Definition of Bullion Banks

Updated March 20, 2017

According to the World Gold Council, bullion banks are investment banks that function as wholesale suppliers dealing in large quantities of gold. All bullion banks are members of the London Bullion Market Association.


Bullion banks differ from depositories in that the banks handle transactions in gold and the depositories store and protect the actual bullion. For example, the Federal Reserve Bank of New York stores and protects gold for a number of central banks and foreign countries. The U.S. Bullion Depository in Fort Knox, Kentucky houses most of the gold bullion belonging to the United States.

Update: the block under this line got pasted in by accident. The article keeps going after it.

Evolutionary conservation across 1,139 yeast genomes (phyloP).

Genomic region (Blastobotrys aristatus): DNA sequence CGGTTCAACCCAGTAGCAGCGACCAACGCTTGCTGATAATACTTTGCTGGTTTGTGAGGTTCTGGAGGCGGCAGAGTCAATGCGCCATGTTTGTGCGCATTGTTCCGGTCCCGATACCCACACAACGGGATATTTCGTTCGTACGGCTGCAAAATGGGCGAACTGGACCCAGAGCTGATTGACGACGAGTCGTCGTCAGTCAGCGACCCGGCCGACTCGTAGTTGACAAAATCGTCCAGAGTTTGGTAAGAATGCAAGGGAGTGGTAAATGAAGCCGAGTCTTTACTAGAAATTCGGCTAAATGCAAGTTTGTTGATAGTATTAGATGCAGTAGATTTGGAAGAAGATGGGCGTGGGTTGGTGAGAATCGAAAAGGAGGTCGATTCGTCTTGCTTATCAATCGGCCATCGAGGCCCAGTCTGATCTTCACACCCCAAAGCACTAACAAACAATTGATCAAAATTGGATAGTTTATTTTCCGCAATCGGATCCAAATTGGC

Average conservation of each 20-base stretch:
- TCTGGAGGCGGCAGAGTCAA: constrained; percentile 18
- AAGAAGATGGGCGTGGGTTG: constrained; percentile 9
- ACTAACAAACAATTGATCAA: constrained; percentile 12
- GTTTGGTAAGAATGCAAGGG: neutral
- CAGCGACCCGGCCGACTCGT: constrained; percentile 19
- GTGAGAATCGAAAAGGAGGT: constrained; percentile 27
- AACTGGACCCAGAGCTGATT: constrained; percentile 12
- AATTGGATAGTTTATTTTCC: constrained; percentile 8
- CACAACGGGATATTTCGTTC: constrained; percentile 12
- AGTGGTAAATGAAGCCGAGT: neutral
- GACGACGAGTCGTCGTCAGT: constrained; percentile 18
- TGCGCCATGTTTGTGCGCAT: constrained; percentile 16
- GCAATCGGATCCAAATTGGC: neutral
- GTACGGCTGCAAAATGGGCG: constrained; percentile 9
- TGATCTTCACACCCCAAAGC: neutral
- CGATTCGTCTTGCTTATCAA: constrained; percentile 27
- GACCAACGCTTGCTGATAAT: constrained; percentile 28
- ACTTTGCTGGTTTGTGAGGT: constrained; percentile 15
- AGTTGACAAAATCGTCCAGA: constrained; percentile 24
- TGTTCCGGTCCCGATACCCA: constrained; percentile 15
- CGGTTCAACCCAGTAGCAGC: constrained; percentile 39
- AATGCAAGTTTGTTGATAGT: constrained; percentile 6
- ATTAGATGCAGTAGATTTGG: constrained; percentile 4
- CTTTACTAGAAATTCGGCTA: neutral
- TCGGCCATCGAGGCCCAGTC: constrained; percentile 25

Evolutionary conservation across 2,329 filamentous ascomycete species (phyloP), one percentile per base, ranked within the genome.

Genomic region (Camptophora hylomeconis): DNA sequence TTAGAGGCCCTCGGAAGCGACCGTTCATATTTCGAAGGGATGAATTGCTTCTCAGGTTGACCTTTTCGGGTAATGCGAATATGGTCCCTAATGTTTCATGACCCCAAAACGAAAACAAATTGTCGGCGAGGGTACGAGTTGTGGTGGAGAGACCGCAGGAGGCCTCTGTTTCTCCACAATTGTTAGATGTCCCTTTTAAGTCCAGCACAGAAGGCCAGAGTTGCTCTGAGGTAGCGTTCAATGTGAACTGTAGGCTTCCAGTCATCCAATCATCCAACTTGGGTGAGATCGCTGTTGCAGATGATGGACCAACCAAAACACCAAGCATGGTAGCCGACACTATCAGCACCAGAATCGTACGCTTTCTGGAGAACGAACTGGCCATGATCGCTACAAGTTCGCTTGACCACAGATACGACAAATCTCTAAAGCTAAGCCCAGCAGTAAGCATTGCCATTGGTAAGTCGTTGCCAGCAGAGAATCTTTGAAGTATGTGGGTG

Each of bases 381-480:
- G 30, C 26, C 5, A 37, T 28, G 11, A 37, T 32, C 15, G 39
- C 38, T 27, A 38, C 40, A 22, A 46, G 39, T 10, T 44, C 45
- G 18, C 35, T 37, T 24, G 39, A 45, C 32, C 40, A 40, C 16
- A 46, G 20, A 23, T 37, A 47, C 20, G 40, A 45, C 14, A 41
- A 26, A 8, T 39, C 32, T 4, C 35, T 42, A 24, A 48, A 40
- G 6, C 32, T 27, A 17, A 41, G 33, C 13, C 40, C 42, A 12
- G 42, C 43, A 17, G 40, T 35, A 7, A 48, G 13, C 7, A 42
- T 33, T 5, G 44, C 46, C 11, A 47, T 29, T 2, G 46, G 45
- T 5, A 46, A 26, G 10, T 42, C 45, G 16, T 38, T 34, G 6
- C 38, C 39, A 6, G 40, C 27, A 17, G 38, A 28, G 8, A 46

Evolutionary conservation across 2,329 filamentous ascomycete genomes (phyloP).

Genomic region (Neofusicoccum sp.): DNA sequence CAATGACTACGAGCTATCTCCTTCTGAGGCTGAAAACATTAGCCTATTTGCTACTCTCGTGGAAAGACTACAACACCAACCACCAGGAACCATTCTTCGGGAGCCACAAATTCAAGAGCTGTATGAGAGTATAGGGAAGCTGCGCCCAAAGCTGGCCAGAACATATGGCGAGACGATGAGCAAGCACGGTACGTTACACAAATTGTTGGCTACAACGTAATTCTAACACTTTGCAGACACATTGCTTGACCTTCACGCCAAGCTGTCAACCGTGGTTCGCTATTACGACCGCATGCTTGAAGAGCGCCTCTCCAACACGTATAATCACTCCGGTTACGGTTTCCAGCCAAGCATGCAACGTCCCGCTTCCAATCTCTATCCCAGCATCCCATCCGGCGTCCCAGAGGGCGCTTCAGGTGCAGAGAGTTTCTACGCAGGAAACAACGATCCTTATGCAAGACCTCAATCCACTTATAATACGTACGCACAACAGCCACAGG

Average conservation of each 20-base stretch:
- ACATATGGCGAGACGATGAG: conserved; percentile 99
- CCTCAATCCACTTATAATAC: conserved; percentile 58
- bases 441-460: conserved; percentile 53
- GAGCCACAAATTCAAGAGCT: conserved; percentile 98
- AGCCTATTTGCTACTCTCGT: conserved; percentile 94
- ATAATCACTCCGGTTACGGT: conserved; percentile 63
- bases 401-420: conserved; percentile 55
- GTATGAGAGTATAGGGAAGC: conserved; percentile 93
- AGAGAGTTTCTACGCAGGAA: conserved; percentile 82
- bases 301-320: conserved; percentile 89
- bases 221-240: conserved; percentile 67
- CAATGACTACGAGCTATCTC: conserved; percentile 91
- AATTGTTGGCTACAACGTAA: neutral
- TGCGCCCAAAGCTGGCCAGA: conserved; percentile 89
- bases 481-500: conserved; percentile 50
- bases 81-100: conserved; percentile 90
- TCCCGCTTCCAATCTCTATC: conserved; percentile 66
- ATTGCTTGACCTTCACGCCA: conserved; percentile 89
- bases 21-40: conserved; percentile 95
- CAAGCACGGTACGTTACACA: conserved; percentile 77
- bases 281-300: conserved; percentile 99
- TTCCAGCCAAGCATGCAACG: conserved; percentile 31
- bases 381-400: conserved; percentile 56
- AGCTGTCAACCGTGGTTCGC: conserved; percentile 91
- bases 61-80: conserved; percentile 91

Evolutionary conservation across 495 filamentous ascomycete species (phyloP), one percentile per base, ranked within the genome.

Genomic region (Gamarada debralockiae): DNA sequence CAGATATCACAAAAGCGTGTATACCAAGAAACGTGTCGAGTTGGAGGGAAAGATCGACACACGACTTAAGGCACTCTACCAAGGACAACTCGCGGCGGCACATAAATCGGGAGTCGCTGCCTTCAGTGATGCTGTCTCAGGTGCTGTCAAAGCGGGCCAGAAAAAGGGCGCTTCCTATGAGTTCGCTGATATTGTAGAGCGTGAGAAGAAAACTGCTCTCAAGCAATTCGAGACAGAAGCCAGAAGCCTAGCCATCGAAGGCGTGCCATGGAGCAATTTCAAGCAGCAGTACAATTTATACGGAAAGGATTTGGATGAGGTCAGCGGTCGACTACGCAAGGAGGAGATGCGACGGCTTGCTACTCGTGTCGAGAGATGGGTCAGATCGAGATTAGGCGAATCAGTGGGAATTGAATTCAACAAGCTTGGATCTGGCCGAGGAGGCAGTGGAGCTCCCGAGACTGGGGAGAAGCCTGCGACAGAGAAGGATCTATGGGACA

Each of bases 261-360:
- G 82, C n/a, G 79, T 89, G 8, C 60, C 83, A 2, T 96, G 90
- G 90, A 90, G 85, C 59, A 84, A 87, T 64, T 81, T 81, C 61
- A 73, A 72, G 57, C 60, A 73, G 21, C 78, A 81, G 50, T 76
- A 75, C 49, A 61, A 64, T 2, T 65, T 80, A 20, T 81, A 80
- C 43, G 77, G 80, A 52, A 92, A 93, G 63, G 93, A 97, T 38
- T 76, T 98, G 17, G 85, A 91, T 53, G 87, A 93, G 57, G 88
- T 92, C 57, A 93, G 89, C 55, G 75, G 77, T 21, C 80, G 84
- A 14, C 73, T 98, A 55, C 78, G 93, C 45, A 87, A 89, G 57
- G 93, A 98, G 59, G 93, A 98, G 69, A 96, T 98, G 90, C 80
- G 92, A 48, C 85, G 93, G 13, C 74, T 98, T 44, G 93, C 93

When a central bank loans or sells gold, the physical location of the bullion does not have to change. The bullion banks (clearing banks) conduct the financial transactions and ownership transfer takes place in the records of the depository.


Blanchard and Company, a large retailer in rare coins, names the six "clearing banks" that handle gold bullion transactions as: "Barclays Bank PLC, ScotiaMocatta, Deutsche Bank AG, HSBC Bank, JPMorgan Chase Bank and UBS AG."

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Vicki A Benge began writing professionally in 1984 as a newspaper reporter. A small-business owner since 1999, Benge has worked as a licensed insurance agent and has more than 20 years experience in income tax preparation for businesses and individuals. Her business and finance articles can be found on the websites of "The Arizona Republic," "Houston Chronicle," The Motley Fool, "San Francisco Chronicle," and Zacks, among others.